TSA Chief Aims to Balance Privacy, Security

John Pistole, head of the Transportation Security Administration, answers a question asked by "CBS Evening News" Anchor Katie Couric Nov. 22, 2010.
John Pistole, head of the Transportation Security Administration, answers a question asked by "CBS Evening News" Anchor Katie Couric Nov. 22, 2010.
The busiest travel week of the year is colliding head-on with the most invasive airport security screenings yet.

The head of the Transportation Security Administration, John Pistole, pleaded with travelers Monday not to boycott body scans, saying that would only tie up lines at the airport.

Pistole also said he's taking another look at the new procedures - including pat-downs - as he tries to balance security and privacy.

For perspective, about a million passengers have been patted down in the past month, and just a fraction of them - 700 - have complained.

"CBS Evening News" Anchor Katie Couric interviewed Pistole about the agency's new approach to airline safety.

(Scroll down to watch the interview)

Couric: All pat downs - even those considered standard - are more invasive than they were before Oct. 29. Why was the procedure changed?

Pistole: We are dealing with the current threat environment that we're aware of that we face a determined and innovative terrorist group in al Qaeda in the Arabian Peninsula, which has proven adept at concealment and design of bombs that can bring down both passenger airlines and cargo airlines. So we're trying to provide the best possible security while balancing the privacy issues that are equally important and how we do that in a blended fashion.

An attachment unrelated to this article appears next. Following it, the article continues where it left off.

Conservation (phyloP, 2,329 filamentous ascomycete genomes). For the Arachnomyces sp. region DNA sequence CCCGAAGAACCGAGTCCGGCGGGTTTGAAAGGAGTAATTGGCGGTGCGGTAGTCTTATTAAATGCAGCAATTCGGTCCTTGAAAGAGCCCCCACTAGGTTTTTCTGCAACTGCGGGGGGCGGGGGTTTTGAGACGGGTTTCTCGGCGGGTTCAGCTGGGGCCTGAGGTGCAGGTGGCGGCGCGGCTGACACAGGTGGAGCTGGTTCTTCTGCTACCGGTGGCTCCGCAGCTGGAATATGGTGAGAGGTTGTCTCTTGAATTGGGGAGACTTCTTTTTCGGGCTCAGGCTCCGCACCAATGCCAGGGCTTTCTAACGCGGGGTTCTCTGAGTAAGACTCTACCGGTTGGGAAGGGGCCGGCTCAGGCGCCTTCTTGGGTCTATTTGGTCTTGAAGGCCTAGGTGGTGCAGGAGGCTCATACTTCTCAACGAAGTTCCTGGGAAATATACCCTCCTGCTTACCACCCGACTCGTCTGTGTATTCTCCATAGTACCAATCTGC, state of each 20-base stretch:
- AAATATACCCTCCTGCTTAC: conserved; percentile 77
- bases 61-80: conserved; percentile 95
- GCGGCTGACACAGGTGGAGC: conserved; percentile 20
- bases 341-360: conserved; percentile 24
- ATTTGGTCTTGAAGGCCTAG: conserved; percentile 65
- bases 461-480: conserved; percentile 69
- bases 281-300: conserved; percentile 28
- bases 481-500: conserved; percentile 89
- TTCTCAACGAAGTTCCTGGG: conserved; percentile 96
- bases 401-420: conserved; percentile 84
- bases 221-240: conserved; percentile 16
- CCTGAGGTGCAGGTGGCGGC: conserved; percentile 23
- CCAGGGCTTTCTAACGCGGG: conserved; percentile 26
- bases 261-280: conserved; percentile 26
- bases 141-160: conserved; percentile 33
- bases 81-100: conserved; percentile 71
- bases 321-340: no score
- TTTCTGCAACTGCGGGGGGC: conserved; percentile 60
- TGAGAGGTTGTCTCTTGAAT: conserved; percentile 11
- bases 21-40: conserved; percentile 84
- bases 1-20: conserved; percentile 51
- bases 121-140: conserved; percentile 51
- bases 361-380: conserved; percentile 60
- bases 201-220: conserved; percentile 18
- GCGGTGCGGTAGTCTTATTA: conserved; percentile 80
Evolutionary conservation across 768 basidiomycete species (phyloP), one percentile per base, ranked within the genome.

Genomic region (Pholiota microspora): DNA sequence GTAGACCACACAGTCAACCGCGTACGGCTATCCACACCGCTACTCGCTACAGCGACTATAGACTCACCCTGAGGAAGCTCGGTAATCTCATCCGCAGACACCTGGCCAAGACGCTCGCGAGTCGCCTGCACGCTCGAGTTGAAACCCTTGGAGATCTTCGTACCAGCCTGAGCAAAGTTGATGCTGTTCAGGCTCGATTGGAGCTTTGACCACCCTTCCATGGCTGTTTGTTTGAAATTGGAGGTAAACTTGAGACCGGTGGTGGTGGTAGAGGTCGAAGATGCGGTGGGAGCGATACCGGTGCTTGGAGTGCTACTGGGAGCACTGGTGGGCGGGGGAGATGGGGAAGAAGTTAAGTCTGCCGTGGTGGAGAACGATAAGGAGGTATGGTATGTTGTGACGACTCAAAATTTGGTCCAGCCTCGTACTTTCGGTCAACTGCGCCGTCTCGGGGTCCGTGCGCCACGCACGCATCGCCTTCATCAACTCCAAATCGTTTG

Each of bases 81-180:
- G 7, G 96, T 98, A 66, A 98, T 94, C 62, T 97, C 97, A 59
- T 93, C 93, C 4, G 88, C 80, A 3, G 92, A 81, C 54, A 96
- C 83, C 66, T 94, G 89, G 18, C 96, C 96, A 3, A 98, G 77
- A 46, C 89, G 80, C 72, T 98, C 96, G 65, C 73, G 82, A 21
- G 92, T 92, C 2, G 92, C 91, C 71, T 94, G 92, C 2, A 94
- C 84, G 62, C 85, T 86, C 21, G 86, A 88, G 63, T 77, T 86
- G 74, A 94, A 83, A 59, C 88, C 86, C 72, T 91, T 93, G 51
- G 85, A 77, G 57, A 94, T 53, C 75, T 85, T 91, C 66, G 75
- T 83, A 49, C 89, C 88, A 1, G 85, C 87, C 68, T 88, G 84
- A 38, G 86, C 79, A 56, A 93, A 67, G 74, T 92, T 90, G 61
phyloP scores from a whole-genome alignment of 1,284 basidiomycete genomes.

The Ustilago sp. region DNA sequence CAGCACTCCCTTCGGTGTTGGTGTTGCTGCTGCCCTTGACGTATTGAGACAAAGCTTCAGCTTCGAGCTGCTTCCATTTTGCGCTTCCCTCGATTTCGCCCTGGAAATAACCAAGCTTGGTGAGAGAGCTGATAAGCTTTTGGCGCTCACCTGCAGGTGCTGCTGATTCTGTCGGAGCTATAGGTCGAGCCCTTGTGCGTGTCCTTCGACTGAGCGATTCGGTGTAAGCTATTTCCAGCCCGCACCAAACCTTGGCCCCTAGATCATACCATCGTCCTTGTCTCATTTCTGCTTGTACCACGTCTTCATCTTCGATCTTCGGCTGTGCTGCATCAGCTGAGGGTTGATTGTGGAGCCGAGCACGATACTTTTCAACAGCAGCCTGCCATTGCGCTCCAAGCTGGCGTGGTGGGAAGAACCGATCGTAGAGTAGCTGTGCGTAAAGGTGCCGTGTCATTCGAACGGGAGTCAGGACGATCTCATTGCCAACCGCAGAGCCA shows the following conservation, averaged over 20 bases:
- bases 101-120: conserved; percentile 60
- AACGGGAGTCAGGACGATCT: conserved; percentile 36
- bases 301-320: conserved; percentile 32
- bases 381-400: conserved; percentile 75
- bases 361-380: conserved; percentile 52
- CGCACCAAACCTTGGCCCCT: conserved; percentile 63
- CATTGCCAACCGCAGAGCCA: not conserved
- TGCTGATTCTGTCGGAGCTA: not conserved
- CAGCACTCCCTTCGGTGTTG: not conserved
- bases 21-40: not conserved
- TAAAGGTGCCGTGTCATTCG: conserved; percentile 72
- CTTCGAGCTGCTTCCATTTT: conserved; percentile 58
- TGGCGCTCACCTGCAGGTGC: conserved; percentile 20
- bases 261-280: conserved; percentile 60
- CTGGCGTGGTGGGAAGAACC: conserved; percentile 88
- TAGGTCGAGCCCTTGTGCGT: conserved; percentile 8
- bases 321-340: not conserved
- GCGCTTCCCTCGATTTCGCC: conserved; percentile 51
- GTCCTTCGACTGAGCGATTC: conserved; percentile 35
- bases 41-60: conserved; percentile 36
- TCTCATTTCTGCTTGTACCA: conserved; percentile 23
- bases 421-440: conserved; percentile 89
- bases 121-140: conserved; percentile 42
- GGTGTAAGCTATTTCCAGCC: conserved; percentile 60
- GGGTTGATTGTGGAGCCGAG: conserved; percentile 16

Couric: TSA screeners are now having to deal with some very sensitive issues, including cancer patients and people with prosthetics. Have they been required to go through additional training as a result?

Pistole: Each security officer is held to the highest level of professionalism, and our goal is to treat each and every passenger with dignity and respect. Now, obviously, from the report we just heard, that apparently has not happened. I did talk with one of the passengers that you interviewed this afternoon, and we had a good discussion about what his experience was, and we finished the conversation by him offering to provide training and assistance to our screeners basically to sensitize them to the issues that are involved. So that's our goal. With nearly 2 million people traveling every day, that is the challenge that we deal with, but each security officer is trained to deal with those situations.

Couric: And that certainly shows your contention that this program is evolving. When might you implement a new policy if you find that it is in fact a better balance of ensuring both security and privacy?

Pistole: So we've had an extensive outreach to a number of the groups that represent people, such as you interviewed earlier, and we try to make sure that we are sensitive to those issues including things such as private screening and discreet ways of informing the security officer that there is perhaps an external medical device, something that people should be aware of or a prosthesis. But then we also try to ensure that each individual has that opportunity to engage the security officer in a way that they can assure the officer, and that officer can have the assurance, that there is not somebody who is trying to conceal something that could cause a threat to aviation.

Couric: So you don't know when you might be changing the policy, if in fact you do?

Pistole: Yes, what we have done is go back to those entities such as the GAO (Government Accountability Office) and the inspector general who have done covert testing to show that we are not being thorough enough in our screening because they're able to get through the screening, gone back to them and to say, OK, how can we be better informed if we modify our screening then what are the risks we deal with, so that's what we're dealing with.

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